laser cutting process

While it may seem like a modern invention, laser cutting methods have had a considerable history. As a matter of fact, lasers have been part of material processing since the mid-60s, with the method in which these lasers are used being refined ever since. That said, while laser cutting methods are used in practically every facet of the manufacturing world, from fashion design to the automotive world, they aren’t necessarily well understood outside of the fact that, well, lasers are used to cut things.

At Vector & Raster, we have spent the better part of two decades providing premium-quality laser cutting services to businesses, designers and individuals across Australia and beyond. So, to help you understand a little bit more about our processes, as well as the processes of the laser cutting world at large, let’s take a slightly technical look at what laser cutting is, how it works, and why it’s so effective.

What is Laser Cutting?

At its core, laser cutting is a thermal process. This means that, through the use of a highly-targeted laser beam, heat is used to melt small slits or kerfs into materials. This focused beam can then create a continuous cut by moving either the material or the laser beam itself to form the desired cut pattern. The advantages of this cutting technology were evident right from its discovery in 1960, with them having a place in diamond mines for their cutting and drilling capabilities as early as 1965 and the aerospace industry by the 1970s.

Thanks to the development of numerical control machines (or CNC machines as they are often referred to), laser cutting specialists are able to automate a large portion of this process. This has provided laser cutters with the capabilities needed to create hugely detailed, intricate cuts that simply wouldn’t be possible through traditional means. Advancements in laser cutting methods and technology have also led to laser cutting becoming the most time-efficient option for consistent cutting, etching and engraving, especially on large-scale projects.

Are There Different Types of Laser Cutting Methods?

In most cases, laser cutting methods can be put into three distinct categories:

Fusion Cutting

In this method, molten materials are displaced from the kerf through the use of nitrogen gas (or occasionally other noble gasses). There is no exothermic reaction through the use of nitrogen, meaning that it doesn’t react with the molten materials in the same way that oxygen would.

Remote Cutting

This is primarily used as a means of evaporating materials, which allows for laser cutting without the use of gasses. We at Vector & Raster use the process of vaporisation and evaporation for most non-metal materials, including paper, acrylic, wood, fabric, plastic etc.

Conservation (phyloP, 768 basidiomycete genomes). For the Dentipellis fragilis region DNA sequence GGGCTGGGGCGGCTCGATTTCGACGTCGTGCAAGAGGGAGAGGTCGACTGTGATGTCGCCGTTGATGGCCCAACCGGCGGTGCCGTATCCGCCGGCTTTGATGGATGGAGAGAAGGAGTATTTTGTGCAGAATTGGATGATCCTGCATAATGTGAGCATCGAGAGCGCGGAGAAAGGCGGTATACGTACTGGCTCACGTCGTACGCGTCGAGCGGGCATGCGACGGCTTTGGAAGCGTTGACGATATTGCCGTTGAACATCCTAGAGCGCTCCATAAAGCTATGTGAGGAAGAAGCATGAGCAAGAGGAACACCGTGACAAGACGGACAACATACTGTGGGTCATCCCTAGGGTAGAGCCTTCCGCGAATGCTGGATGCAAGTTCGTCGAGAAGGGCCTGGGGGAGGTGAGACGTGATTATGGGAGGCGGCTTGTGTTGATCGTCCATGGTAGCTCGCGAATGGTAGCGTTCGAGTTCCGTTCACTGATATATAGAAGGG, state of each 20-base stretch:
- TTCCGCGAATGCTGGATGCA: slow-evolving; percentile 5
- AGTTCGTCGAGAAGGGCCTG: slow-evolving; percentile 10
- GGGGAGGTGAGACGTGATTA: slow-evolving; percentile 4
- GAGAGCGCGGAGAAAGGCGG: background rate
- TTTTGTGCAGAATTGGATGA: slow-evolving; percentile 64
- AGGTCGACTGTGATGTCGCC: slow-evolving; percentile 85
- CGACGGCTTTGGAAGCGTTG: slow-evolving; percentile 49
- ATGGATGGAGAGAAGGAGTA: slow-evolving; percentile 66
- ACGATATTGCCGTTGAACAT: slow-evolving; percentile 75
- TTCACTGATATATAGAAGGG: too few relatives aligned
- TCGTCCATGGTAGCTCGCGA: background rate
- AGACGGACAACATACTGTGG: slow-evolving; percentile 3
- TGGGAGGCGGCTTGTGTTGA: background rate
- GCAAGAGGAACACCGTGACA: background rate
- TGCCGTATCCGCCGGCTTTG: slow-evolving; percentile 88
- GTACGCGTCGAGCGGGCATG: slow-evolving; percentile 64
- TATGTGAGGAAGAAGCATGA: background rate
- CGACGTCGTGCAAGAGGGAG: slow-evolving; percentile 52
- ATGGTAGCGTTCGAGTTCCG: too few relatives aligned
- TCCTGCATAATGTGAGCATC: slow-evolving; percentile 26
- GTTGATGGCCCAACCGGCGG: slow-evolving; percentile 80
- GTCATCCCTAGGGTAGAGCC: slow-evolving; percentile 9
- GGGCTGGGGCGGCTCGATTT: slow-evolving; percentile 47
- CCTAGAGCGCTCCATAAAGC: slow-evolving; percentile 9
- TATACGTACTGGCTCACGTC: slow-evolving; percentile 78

Flame Cutting

Similar to fusion cutting, flame cutting uses oxygen instead of nitrogen. This creates a reaction with the molten materials and, in turn, increases the overall energy output of the laser cutting process.

What Makes Laser Cutting Such a Good Option?

As we briefly touched on in a previous point, laser cutting methods have been used since the 60s, and have been benefited a lot by advancements in technology. Today, laser cutting is one of the most versatile, effective manufacturing tools we have, allowing for detailed, precision cutting on the most delicate fabrics and the sturdiest metals alike.

Due to the lack of human error compared to other cutting processes, laser cutting methods are also one of the most economic choices for cutting and detailing in regards to cost and time spent. Many of our customers are manufacturers looking for hundreds, even thousands of identical pieces with little to no margin for error, and thanks to our state-of-the-art technology and close to 20 years of experience through this business alone, we can complete these jobs in record time.


So, whether you’re looking for intricately detailed business cards or finely-detailed industrial parts, we at Vector & Raster have the skills, experience & technology to make it happen. To start your laser cutting journey, contact us today. Alternatively, if you want to learn more about what the laser cutting world has to offer, explore our blog for dozens of articles on everything from laser cutting design to methodologies, and even some festive inspirational ideas along the way.

get free quote
get free quote